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The Barnes & Noble Review

 

From Paul Di Filippo’s “SPECULTATOR” column on The Barnes & Noble Review
Has steampunk jumped Captain Nemo’s clockwork shark yet?

The genre — succinctly described as a mix of archaic tech (either real or fanciful), the supernatural, and postmodern metafictional tricksterism, set in the consensus historical past or alternate timelines — was first christened in 1987, a lifetime ago as cultural and literary fads are measured, in a letter to Locus magazine from the writer K. W. Jeter. Of course, the actual roots of the form extend back even further, perhaps as early as 1965, when a certain television show named The Wild, Wild West debuted.

Some literary styles and tropes wane with their cultural moment, but others have proved exceedingly long-lived, with writers continually discovering unexplored narrative possibilities within elastic bounds. Perhaps the best example is the Gothic, still with us today, and flourishing, despite being a couple of centuries old.

But steampunk has exfoliated beyond the merely literary, into the daily lives of its fans. Like Civil War re-enactors or medievalist members of the Society for Creative Anachronism, “steampunks” now include those for whom the novels and stories have been superseded by cosplay, crafting, music, partying, artwork, manga, anime, feature films, and the creation of props or working hardware. For every reader and writer of steampunk fiction, there are probably hundreds or thousands of other activists who gleefully embrace some non-written manifestation of the steampunk ethos.

Generally speaking, by the time a subculture such as steampunk secures the attention of major media, resulting in extensive coverage of the craze, said phenomenon is already on the way out. But despite numerous and growing features about steampunk in the national press, such does not seem to be the case, at least in terms of fiction. The juggernaut that is steampunk, like Dr. Loveless’s giant mechanical spider in the 1999 film version of The Wild, Wild West, seems capable of crushing all naysayers.

Yet what of the literature itself — now transformed into something of an appendage — that spawned the movement? Has it exhausted all the radium bullets in its Gatling gun, or is fresh work still capable of surprising the reader?

Well, the latter half of 2009 proved to be a fine period for steampunk, and 2010 seems to be starting out likewise, with a new novel that manages to do some uncanny things with the genre. (As well, readers should be alerted to Steampunk Reloaded, a forthcoming anthology compiled by Ann and Jeff Vandermeer.)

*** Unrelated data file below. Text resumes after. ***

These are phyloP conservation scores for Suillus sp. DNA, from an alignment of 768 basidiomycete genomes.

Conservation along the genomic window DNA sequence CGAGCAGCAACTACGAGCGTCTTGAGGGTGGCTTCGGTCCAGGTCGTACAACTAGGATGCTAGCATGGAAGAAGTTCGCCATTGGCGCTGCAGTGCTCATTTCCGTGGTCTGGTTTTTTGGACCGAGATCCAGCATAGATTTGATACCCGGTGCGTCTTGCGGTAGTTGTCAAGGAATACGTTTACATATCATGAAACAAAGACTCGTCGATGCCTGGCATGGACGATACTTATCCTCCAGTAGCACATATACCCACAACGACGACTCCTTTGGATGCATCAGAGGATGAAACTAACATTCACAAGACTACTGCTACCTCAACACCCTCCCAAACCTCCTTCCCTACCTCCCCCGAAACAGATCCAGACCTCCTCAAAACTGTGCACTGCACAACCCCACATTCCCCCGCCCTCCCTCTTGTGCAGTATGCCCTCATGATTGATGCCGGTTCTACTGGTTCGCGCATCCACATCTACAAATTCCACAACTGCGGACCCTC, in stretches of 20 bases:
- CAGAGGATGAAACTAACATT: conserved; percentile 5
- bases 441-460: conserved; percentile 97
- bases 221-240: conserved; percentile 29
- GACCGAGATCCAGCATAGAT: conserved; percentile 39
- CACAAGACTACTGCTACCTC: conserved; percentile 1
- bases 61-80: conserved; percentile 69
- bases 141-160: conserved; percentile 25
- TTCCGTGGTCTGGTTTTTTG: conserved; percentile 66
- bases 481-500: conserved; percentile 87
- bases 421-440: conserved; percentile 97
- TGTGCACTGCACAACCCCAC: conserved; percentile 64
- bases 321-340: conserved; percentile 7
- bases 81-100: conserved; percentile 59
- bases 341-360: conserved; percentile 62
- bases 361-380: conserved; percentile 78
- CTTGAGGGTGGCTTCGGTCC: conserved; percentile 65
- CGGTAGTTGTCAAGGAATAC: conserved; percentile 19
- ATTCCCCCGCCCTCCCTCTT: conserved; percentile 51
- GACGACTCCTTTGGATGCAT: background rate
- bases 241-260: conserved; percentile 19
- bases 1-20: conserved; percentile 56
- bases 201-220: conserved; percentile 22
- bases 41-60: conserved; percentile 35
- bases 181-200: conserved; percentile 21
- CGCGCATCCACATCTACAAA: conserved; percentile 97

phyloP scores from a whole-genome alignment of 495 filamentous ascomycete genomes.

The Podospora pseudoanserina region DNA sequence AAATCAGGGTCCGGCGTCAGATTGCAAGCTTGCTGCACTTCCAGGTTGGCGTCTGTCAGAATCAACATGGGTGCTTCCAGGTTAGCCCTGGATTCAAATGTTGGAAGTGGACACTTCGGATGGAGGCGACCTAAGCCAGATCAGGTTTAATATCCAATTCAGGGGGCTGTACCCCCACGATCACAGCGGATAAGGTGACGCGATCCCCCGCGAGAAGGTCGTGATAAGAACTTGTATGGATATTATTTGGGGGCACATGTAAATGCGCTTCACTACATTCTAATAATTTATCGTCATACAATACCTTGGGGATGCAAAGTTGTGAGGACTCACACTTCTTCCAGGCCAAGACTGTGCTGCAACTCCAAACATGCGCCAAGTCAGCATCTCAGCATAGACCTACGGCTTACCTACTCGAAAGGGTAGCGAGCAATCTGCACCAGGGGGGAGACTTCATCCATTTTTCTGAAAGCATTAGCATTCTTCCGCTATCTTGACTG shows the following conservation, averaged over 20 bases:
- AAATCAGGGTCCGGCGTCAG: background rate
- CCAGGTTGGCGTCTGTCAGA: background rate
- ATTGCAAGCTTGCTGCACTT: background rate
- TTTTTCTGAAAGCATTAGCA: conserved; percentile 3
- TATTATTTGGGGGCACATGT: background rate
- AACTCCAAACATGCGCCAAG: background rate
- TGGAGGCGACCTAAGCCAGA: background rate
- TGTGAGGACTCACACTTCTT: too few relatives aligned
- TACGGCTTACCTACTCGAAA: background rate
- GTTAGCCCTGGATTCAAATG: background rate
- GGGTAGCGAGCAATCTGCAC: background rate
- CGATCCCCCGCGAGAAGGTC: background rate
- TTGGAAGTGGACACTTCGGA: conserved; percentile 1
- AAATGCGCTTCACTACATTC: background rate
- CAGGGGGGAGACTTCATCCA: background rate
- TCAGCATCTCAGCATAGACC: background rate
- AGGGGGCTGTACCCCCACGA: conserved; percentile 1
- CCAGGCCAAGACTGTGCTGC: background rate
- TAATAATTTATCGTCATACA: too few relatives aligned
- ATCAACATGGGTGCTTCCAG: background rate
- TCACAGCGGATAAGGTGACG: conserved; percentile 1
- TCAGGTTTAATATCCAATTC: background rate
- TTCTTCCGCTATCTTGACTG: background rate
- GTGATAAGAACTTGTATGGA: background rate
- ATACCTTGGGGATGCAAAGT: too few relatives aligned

Cherie Priest’s brand of steampunk featured an adolescent protagonist whose actions were circumscribed within a tiny venue, in a book that nonetheless sported a fully adult texture. Contrastingly, in Leviathan, Scott Westerfeld’s youthful, globe-hopping heroes star in a book staunchly aimed at a big-screen-friendly YA audience, mightily abetted by gorgeous B&W illustrations from Keith Thompson. That’s merely the beginning of the differences that serve to illustrate the wide range of steampunk.

Westerfeld paints his picture on a realpolitik canvas absent from Priest’s domestic frame. The year is 1914, and war is imminent, upon the assassination of Archduke Franz Ferdinand and his wife. But aside from that, all is different in this alternate continuum. The Germans and their allies, known as “Clankers,” have perfected super-mechanized craft of war. The British, or “Darwinists,” rely on bioengineering: aerial whales, souped-up tiger draft beasts, and so forth. Garnering our attention among the Clankers is Prince Alek, only child of Franz and commoner Sophie, on the run from the Austrian Emperor. Among the Brits, Deryn, a young girl masquerading as a male midshipman in the imperial airforce. Their personalities are fierce and real, their inevitable meeting staged nicely and with zest.

Cleverly overlaying Bruce Sterling’s famous Mechanist/Shaper dichotomy upon twentieth-century history in a warping fashion, carefully allotting sympathy to both sides of the conflict, staging both small- and large-scale scenes with finesse and aplomb, Westerfeld steadily builds a world that we soon accept as totally real and palpable. His inventiveness with the details of the competing imaginary technologies renders the rival paradigms sharp and bristly, with the complex stakes involved plain to see.

The first in a series, Leviathan, as the author says in his Afterword, does indeed truly utilize steampunk’s ability to address both past and future simultaneously.

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